Figure 4.1 When sailing on the wind, a high-aspect sail like a blade jib will have the bulk of the load travel almost directly up the leech of the sail with less stress along the foot.
Figure 4.2 A low-aspect sail will have the loads travel more toward the center of the sail rather than concentrated along the leech. It will also experience greater loads along its foot than the high-aspect sail.

Note that the loads in a sail are also affected by the geometry of a rig, and in particular the aspect ratio or height-to-width ratio of the sail. For example, when sailing on the wind, a high-aspect sail like a blade jib (Figure 4.1) will have the bulk of the load travel almost directly up the leech of the sail with less stress along the foot. A low-aspect sail like a No. 1 genoa, on the other hand, will have the loads travel more toward the center of the sail rather than concentrated along the leech. It will also experience greater loads along its foot than the high-aspect sail (Figure 4.2) By knowing where the loads fall and combining this information with the strength and stretch resistance of the individual yarns, the sail designer can begin to develop an overall picture of an optimal panel configuration.

As you will see in future chapters the art of aligning yarns along specific load catenaries has become a sophisticated process, far more complicated than in the early days when there were only a few ways to configure a panel layout. As noted in Chapter 3 many different styles of fabric are available, and a number of different construction techniques are also available. Fortunately, itís not rocket science, and understanding even a little about how and why sails are built in a particular manner will go a long way toward helping you make the appropriate decisions the next time you are in the market for a new sail.

Mitre- and Cross-cut Sails
Before we look at some of the latest sail designs, however, itís once again important to look to the past. As was the case with sail fabrics and yarns, if we understand how we got to where we are today, we will have some idea of where we might be going. Sail engineering is all about making good use of raw materials, both raw fibers and sailcloth.

Figure 4.3 Back in the days of square-riggers and trading schooners all sails were made with their panels laid parallel to the leech of the sail in what was referred to as a Scotch-cut pattern.
Figure 4.4 The panels meet in the body of the sail with adjoining panels cut at an angle to both warp and fill yarns on what was called a heavy bias.

Back in the days of square-riggers and trading schooners all sails were made much the same way, i.e., with their panels laid parallel to the leech of the sail in what was referred to as a Scotch-cut pattern. This was true for both square sails and triangular headsails, despite the face that they were subjected to markedly different forces. (Figure 4.3) Then in the middle of last century a company by the name of Ratsey and Lapthorn Sailmakers, based in Cowes on Englandís Isle of Wight, realized that fill yarns had less stretch than their warp counterparts, and that this fact could be used to some advantage in terms of sail shape. Specifically, the company discovered that by rotating the fabric 90 degrees, it was suddenly able to achieve a moderate amount of leech control, something that had until that point eluded sailmakers. For mainsails, where two out of three edges are supported by rigid spars, they ran the fabric all the way across the sail from the leech to the luff in what came to be called a cross-cut pattern. For the headsails, which were only supported along the luff by a headstay, they ran the panels perpendicular to the leech, and perpendicular to the foot as well so that both parts of the sail would benefit from the stretch-resistant fill yarns. (Figure 4.4) The panels met in the body of the sail with adjoining panels cut at an angle to both the warp and fill yarns on what was called a heavy bias. Fortunately, the middle of most sails is a low-load area so this bias didnít result in too much distortion, although it could be very difficult to get the sail to look good when there was so much opportunity for stretch. In the old days, when sailmaking was more art than science, sailmakers were often judged by how well they could sight and cut the mitre line.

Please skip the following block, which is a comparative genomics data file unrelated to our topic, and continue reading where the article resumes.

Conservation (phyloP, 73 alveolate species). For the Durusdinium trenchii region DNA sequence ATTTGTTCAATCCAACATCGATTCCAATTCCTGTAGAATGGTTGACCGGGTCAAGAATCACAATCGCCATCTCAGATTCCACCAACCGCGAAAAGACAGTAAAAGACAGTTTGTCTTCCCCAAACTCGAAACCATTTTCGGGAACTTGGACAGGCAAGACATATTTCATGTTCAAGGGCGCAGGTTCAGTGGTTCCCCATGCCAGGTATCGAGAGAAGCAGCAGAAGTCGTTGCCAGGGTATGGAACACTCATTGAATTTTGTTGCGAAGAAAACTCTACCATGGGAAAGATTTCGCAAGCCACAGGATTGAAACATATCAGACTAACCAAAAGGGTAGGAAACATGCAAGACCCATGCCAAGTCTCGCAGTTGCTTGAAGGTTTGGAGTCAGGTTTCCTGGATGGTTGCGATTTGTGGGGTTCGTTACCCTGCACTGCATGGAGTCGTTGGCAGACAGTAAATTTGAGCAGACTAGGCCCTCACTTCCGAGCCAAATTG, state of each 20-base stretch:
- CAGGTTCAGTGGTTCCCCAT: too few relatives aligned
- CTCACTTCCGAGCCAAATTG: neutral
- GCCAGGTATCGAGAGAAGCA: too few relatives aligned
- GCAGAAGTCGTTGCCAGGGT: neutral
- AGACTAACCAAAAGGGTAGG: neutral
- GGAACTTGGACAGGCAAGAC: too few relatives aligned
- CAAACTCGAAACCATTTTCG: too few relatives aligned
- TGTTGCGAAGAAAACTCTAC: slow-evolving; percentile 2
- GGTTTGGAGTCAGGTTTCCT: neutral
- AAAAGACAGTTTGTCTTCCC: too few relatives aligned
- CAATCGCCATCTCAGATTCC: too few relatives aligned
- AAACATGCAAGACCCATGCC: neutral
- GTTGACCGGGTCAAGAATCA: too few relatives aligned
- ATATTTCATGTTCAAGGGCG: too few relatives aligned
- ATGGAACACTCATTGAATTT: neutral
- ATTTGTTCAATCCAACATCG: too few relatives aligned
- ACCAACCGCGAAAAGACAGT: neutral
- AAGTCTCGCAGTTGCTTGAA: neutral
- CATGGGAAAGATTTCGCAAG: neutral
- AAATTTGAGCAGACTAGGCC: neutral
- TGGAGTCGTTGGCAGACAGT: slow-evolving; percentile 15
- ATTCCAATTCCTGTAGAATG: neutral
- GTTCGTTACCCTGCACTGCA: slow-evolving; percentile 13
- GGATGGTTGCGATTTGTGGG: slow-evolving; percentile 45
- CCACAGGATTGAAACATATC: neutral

Cross-cut Dacron sails are the most common sails seen on weekends as small cruising boats head out for a sail.
Figure 4.5 As sailmakers gained some say in the way fabrics were woven, they were able to get fill-oriented and balanced fabrics made that could be used to build increasingly efficient cross-cut sails, both headsails and mainsails.
Figure 4.6 Choose a fill-oriented fabric for a No. 3 blade jib where the loads run right up the leech of the sail.

As designs developed and sailmakers gained some say in the way fabrics were woven, they were able to get fill-oriented and balanced fabrics made that, depending on the aspect ratio of the sail, could be used to build increasingly efficient cross-cut sails, both headsails and mainsails. (Figure 4.5) For example, as Figure 4.2 shows, a low-aspect sail like a No. 1 genoa of the kind used on an old IOR racer has the loads fairly evenly distributed throughout the sail. Therefore, if you had to choose a single fabric it would likely be a balanced one. If, on the other hand, you were choosing fabric for a No. 3 blade jib where the loads run right up the leech of the sail, you would definitely choose a fill-oriented fabric. (Figure 4.6) As fabrics became more sophisticated and sailmakers gained a better understanding of their craft, sail designs improved, and the demands for better sails increased as well. The quest for light sails that did not stretch when they came under load remained a top priority for sail engineers.